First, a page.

Does seating depth or powder charge come first and WHY

Discussion in 'Reloading Forum (All Calibers)' started by AJC, Jan 10, 2019.

  1. AJC

    AJC

    Joined:
    Sep 30, 2018
    Messages:
    253
    So my plan was to take a "middle of the road" powder charge and do a seating depth test, and then refine where i went from their with a ladder test. Is each process time critical or should one be done first. I know that after the first go around i had planned to go back for fine tuning, but is there a series of events that makes things go faster or gives better results?

    My plan example: 223 rem 30" shilen barrel and savage action. Lapua brass
    1. choose 24 grains varget. I have been shooting 24.4
    2. Do a berger VLD seating depth test.
    3. Do a ladder test in .2 or .3 grains from 23-25 grains and stop when i see pressure signs.
    4. Check a similar powder like h4895 to see if it performs better in the same ladder test.
    5. Check a different bullet of the same weight like eldx, and a match king.
    6. depending on results try a different shape like a 77 gr MK
    If i dont have a decent shooter at this point i would be off grid and begging for help.
     
    Last edited: Jan 10, 2019
  2. mikecr

    mikecr

    Joined:
    Nov 26, 2004
    Messages:
    3,316
    Sounds good, provided you had fire formed cases used for ladder testing.
    Swapping bullets takes you back to seating testing, but that's ok, just back off the charge again.
     
  3. MikeMcCasland

    MikeMcCasland Silver $$ Contributor

    Joined:
    Apr 24, 2011
    Messages:
    259
  4. AJC

    AJC

    Joined:
    Sep 30, 2018
    Messages:
    253
    How much change in seating depth will take you out of a powder node.
    Aren't most powder nodes on the high end of speed and pressure, and not yet having quick load "i will be getting it at some point" Do you run pressure risks by 1.going forward into the lands, and moving back by reducing case capacity? Not that i have any way of knowing or checking that, but by not being able to check, would it not be safer to be lower in the pressure range when making these changes? (seating depth)
    P.S. i am searching for understanding and trying not to blow my face off.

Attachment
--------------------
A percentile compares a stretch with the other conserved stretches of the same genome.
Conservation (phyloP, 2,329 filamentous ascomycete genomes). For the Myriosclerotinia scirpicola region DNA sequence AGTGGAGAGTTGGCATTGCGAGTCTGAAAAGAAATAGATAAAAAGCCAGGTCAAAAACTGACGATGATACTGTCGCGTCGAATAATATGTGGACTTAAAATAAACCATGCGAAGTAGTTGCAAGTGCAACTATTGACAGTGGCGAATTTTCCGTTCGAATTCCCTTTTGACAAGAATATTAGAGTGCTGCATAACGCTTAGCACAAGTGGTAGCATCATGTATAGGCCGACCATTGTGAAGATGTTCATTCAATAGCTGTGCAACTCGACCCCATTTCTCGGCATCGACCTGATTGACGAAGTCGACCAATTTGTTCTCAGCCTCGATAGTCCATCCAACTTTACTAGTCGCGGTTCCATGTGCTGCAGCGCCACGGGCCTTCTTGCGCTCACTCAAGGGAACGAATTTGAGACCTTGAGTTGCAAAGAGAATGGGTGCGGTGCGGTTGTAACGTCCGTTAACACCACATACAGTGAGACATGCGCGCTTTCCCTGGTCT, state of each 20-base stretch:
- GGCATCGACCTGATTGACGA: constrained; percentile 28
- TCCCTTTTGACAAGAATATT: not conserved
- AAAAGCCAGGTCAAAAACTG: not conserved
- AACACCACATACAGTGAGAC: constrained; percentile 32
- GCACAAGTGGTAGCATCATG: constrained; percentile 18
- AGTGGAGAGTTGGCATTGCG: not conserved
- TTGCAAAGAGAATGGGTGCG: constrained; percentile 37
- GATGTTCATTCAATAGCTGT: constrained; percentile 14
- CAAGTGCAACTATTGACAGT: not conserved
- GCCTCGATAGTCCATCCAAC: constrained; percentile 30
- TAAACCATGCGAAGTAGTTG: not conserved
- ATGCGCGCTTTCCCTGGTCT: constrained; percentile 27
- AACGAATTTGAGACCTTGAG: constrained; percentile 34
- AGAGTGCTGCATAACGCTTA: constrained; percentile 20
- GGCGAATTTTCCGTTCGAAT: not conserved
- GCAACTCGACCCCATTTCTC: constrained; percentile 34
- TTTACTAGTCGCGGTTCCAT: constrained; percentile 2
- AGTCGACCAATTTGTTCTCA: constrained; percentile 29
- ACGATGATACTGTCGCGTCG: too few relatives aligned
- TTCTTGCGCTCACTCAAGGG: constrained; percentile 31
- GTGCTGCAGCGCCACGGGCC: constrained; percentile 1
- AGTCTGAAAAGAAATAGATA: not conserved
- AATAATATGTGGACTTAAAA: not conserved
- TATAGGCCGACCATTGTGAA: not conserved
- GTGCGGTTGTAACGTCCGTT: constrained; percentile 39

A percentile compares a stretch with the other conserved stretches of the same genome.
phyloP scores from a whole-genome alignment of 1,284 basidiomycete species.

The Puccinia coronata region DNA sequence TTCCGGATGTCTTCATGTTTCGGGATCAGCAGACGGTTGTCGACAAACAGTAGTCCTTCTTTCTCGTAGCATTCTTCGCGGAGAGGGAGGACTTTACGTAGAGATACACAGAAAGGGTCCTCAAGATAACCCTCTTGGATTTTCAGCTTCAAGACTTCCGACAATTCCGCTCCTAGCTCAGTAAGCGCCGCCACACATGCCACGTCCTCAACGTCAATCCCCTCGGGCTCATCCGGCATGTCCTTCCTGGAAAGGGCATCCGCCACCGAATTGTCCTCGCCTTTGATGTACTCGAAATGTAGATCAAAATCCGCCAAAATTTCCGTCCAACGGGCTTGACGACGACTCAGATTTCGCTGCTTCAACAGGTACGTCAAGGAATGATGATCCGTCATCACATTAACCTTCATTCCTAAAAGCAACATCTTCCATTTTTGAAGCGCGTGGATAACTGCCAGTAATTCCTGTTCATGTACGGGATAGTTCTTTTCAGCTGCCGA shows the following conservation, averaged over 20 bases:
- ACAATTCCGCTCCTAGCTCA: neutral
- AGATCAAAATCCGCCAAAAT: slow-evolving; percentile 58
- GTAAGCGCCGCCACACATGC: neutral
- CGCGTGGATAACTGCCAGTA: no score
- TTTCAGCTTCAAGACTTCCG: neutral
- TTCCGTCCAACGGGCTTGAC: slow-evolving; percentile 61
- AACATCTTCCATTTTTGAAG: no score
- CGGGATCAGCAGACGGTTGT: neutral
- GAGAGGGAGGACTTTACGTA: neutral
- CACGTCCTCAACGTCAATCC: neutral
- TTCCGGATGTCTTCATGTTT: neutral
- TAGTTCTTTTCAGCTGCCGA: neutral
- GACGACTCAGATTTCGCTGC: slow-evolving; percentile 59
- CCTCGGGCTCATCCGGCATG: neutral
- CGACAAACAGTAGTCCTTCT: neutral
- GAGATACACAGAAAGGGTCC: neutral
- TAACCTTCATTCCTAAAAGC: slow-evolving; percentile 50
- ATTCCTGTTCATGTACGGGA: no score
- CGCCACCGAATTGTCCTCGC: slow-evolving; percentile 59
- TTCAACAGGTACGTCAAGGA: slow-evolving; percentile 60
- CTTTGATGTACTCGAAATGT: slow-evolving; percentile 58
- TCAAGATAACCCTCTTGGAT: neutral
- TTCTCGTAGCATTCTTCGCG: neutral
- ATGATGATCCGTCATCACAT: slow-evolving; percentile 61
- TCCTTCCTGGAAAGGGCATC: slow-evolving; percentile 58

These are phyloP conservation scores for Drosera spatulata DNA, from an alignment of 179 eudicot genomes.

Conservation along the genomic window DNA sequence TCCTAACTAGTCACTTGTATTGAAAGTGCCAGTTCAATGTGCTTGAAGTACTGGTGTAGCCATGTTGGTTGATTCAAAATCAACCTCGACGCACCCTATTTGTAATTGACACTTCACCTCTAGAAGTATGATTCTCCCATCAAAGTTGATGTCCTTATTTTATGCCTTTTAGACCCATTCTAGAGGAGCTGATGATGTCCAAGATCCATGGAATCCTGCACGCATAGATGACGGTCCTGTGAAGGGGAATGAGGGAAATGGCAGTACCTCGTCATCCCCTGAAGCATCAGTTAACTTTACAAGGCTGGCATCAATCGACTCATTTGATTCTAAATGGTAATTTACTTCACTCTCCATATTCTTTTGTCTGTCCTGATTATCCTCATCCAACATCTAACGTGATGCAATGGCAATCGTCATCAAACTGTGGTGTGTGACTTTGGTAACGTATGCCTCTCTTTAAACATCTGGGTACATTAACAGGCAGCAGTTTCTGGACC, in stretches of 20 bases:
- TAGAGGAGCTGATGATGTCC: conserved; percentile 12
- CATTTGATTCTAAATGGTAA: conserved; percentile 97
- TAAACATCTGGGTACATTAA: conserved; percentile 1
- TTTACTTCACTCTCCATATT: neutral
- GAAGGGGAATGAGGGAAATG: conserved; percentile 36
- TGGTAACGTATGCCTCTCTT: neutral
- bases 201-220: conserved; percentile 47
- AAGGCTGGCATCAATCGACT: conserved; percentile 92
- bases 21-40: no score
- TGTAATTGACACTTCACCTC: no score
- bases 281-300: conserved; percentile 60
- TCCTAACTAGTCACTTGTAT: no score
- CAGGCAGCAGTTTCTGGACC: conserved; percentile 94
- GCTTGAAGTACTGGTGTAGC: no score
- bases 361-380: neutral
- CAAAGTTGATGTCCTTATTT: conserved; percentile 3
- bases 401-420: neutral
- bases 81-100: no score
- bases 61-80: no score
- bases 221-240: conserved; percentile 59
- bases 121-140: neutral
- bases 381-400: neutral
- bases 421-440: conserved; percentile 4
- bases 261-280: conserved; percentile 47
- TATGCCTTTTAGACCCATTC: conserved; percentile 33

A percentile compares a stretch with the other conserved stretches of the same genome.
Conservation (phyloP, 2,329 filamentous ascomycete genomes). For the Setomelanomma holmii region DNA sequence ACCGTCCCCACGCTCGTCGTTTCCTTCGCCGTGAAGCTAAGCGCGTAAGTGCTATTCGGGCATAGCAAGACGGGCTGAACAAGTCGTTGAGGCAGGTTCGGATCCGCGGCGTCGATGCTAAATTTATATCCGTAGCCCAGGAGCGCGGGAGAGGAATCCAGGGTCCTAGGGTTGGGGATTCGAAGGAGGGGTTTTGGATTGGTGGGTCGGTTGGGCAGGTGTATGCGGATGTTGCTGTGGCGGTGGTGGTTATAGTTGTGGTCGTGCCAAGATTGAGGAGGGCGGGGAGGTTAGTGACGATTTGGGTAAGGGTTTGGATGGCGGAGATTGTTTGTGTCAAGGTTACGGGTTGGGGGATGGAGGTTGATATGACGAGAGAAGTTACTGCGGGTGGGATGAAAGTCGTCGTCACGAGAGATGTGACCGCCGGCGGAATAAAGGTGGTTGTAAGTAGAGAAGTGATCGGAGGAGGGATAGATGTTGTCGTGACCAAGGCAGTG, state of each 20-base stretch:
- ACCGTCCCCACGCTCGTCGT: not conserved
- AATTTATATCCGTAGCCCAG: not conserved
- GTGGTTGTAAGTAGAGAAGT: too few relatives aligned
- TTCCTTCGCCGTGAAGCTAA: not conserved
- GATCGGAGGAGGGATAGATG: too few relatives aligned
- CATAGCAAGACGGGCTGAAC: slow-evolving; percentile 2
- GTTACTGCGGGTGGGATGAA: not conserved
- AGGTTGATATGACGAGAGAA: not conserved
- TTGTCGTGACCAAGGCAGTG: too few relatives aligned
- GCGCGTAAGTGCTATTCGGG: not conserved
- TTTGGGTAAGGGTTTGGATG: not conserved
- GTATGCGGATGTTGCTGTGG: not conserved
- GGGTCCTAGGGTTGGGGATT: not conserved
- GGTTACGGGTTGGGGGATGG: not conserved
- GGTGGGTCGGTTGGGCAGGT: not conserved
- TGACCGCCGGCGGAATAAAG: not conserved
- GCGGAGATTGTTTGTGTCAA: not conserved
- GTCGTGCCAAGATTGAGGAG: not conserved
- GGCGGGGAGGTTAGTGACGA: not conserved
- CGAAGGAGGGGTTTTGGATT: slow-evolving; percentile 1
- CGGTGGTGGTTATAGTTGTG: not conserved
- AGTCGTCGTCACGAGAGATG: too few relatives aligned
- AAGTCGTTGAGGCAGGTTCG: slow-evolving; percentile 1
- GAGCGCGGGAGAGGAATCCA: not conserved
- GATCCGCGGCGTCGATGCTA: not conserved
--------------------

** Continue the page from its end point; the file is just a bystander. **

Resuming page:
5. MikeMcCasland

    MikeMcCasland Silver $$ Contributor

    Joined:
    Apr 24, 2011
    Messages:
    259

    How much adjustment will bring a load out of the node is dependent on a lot of factors. I pretty much use Erik's method, except once I find a powder node, I'll jam them .015 and work back to .020 off the lands. If I can't find anything there, I'll load up a few with that charge weight and give Bergers method a try (.030 off, .060 off, .090, .120 off etc.).


    As far as "blowing your face off" it's very unlikely that's going to happen unless you're seeing pressure signs, then seat the bullet way in there. You don't mention what bullet weight you're running, but for reference, I run 90gr Berger VLDs in Lapua brass at a slightly higher charge weight than you're using, and I went from .015 jammed to .020 off and never saw pressure signs (mind you the rifle is throated to run 90s seated way out there).

    Secondly, with Varget and H4895 I don't think you can get enough powder in the case to blow it up.

    Not sure what you're going to use this for, but if it's for any kind of competition, skip the 77gr bullets; those are developed for ARs. For shooting heavies out of bolt guns, you should be running 80gr-90gr bullets. It would also help to know the specs of your reamer and your twist.

    Lastly, take my words with a grain of salt. I've only started messing with .223s running 90s as of late. It's been fun (and tuned relatively easy), but there are a lot of guys on this forum who have burned out many .223 barrels in F-T/R over the years.
     
  6. AJC

    AJC

    Joined:
    Sep 30, 2018
    Messages:
    253